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Estimating Jupiter's gravity field using Juno measurements, trajectory estimation analysis, and a flow model optimization
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|Authors:||Galanti, Eli; Durante, Daniele; Finocchiaro, Stefano; Iess, Luciano; Kaspi, Yohai|
|Author Affiliations:||Primary: |
Weizmann Institute of Science, Department of Earth and Planetary Sciences, Rehovot, Israel
Sapienza Universita di Roma, Dipartimento di Ingegneria Meccanica e Aerospaziale, Rome, Italy
|Volume Title:||Astronomical Journal (New York)|
|Source:||The Astronomical Journal (New York), 154(1). Publisher: IOP Publishing for American Institute of Physics, Bristol, United Kingdom. ISSN: 0004-6256|
|Note:||In English. 28 refs.; illus.|
|Summary:||The upcoming Juno spacecraft measurements have the potential of improving our knowledge of Jupiter's gravity field. The analysis of the Juno Doppler data will provide a very accurate reconstruction of spatial gravity variations, but these measurements will be very accurate only over a limited latitudinal range. In order to deduce the full gravity field of Jupiter, additional information needs to be incorporated into the analysis, especially regarding the Jovian flow structure and its depth, which can influence the measured gravity field. In this study we propose a new iterative method for the estimation of the Jupiter gravity field, using a simulated Juno trajectory, a trajectory estimation model, and an adjoint-based inverse model for the flow dynamics. We test this method both for zonal harmonics only and with a full gravity field including tesseral harmonics. The results show that this method can fit some of the gravitational harmonics better to the "measured" harmonics, mainly because of the added information from the dynamical model, which includes the flow structure. Thus, it is suggested that the method presented here has the potential of improving the accuracy of the expected gravity harmonics estimated from the Juno and Cassini radio science experiments. Copyright (Copyright) 2017. The American Astronomical Society. All rights reserved.|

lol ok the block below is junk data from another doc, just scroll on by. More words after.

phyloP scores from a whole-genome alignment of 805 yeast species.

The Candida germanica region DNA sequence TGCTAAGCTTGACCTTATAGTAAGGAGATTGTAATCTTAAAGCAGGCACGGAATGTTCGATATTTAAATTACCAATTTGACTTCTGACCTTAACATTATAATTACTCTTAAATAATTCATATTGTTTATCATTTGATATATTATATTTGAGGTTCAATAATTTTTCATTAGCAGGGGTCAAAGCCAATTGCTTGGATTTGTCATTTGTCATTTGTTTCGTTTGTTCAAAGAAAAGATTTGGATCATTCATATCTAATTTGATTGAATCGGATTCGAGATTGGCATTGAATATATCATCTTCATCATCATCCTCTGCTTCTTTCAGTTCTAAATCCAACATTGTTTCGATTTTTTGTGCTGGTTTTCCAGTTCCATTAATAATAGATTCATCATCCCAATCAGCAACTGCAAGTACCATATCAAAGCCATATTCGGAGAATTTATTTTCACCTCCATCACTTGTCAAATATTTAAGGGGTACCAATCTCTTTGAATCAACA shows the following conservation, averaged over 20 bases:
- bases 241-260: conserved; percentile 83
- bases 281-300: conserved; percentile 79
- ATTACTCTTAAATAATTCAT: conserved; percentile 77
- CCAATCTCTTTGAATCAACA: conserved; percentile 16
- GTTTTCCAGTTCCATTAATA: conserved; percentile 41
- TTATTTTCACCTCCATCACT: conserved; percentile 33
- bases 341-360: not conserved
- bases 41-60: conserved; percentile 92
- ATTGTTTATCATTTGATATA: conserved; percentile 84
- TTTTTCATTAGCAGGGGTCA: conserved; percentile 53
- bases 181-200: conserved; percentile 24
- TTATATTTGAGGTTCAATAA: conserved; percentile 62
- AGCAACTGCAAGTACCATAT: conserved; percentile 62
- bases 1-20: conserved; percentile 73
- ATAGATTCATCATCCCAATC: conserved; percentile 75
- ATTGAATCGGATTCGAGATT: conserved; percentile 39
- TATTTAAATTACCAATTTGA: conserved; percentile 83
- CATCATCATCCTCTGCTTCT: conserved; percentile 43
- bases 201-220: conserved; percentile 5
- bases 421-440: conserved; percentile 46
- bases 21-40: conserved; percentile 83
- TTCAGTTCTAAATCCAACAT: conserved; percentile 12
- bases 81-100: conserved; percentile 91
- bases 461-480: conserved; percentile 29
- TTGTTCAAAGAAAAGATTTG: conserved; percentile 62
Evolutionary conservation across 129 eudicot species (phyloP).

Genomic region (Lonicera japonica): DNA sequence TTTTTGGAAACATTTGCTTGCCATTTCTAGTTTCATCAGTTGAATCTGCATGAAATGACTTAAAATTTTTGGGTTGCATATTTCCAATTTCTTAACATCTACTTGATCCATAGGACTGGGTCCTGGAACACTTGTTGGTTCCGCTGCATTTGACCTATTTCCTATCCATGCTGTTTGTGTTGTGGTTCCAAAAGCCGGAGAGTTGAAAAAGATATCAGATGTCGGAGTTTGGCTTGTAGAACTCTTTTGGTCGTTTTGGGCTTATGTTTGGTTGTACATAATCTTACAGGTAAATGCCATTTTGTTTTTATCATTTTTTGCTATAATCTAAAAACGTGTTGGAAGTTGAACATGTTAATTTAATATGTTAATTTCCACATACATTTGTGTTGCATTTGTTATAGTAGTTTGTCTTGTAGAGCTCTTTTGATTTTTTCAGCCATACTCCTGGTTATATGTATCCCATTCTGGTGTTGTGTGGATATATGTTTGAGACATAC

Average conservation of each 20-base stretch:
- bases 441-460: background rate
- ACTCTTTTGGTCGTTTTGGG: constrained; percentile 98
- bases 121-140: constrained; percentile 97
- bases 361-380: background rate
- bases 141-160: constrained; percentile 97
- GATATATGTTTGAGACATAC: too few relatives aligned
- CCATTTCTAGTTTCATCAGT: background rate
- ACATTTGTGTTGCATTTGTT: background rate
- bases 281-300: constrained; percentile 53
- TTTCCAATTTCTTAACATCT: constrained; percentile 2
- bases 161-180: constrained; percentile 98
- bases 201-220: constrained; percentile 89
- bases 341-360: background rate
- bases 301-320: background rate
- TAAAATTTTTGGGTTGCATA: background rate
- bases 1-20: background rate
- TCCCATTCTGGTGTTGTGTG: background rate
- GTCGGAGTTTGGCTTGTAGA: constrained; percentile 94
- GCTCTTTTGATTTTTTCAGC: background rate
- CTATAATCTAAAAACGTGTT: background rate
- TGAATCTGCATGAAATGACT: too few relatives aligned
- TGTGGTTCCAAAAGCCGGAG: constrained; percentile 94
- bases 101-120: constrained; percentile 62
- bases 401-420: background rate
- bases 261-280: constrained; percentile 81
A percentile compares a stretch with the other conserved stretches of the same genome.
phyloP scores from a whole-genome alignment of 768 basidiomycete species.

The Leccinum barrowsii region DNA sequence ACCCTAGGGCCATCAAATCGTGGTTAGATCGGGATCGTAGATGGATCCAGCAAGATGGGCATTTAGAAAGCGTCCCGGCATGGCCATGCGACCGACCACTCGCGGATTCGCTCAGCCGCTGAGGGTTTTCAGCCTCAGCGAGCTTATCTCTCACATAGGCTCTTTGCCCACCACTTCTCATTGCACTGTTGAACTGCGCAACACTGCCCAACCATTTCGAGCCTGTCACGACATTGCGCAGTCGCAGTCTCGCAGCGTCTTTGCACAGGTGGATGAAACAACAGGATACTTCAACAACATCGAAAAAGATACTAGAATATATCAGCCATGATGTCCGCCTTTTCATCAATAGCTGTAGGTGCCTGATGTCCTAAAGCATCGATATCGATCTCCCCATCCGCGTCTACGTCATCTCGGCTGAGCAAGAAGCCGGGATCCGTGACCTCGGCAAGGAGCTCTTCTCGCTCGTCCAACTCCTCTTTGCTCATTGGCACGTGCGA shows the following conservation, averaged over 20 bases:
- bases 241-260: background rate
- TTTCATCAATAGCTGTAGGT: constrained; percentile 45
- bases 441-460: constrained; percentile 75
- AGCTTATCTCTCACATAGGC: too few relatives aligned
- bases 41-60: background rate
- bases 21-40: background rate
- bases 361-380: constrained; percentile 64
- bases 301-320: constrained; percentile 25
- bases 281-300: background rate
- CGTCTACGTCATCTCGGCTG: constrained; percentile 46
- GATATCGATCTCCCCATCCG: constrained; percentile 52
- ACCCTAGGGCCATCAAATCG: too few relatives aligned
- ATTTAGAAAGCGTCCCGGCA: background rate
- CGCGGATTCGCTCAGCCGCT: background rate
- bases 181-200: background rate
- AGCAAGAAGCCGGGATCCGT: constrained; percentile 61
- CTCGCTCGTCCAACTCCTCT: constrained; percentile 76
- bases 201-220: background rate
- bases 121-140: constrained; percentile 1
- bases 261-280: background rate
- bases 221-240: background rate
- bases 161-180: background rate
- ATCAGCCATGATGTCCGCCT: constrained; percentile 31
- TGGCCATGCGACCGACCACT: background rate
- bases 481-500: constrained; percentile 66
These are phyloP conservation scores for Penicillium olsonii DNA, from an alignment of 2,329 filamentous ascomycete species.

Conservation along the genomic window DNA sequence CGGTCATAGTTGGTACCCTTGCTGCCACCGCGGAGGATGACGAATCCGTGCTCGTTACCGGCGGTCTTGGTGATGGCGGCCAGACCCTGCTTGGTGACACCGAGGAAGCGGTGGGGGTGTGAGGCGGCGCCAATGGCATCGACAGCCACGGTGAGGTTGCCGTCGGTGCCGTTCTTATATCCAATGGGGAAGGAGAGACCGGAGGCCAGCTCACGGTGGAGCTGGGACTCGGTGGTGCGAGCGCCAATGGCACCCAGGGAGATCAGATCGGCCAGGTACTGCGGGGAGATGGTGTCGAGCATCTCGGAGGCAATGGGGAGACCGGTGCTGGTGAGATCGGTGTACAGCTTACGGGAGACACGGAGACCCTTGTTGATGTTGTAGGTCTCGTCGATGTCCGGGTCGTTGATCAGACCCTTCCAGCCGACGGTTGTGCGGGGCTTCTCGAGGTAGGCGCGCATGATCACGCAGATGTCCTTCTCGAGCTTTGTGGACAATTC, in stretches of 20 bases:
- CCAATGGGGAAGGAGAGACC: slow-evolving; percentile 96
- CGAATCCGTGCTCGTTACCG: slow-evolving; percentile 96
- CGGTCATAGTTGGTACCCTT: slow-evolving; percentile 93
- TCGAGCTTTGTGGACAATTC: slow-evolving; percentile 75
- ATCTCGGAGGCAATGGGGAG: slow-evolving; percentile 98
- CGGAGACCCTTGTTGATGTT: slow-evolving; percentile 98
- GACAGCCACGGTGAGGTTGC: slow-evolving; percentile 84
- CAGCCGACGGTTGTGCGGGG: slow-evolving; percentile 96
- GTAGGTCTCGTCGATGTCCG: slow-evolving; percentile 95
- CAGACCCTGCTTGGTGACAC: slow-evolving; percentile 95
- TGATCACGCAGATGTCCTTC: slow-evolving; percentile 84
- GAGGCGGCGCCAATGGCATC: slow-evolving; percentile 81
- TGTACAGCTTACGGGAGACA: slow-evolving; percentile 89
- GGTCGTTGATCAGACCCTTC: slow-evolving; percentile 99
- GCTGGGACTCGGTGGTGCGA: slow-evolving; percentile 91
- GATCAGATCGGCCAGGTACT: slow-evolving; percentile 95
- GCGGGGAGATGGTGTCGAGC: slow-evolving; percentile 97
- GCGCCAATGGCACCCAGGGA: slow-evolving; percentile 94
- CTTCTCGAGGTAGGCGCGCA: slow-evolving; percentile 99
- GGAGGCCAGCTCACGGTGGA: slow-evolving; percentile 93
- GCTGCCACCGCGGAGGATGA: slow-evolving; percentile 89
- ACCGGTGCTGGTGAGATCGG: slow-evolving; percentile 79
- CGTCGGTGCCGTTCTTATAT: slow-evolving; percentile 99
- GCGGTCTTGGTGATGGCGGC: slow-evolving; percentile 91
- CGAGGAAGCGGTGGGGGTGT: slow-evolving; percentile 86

|Subjects:||Doppler effect; Geophysical methods; Geophysical surveys; Giant planets; Gravity field; Hydrodynamics; Jupiter; Mathematical models; Outer planets; Planets; Satellites; Saturn; Spacecraft; Surveys; Trajectories; Winds; Juno|
|Copyright Information:||GeoRef, Copyright 2021 American Geosciences Institute. Reference includes data supplied by IOP Publishing Ltd., London, United Kingdom|
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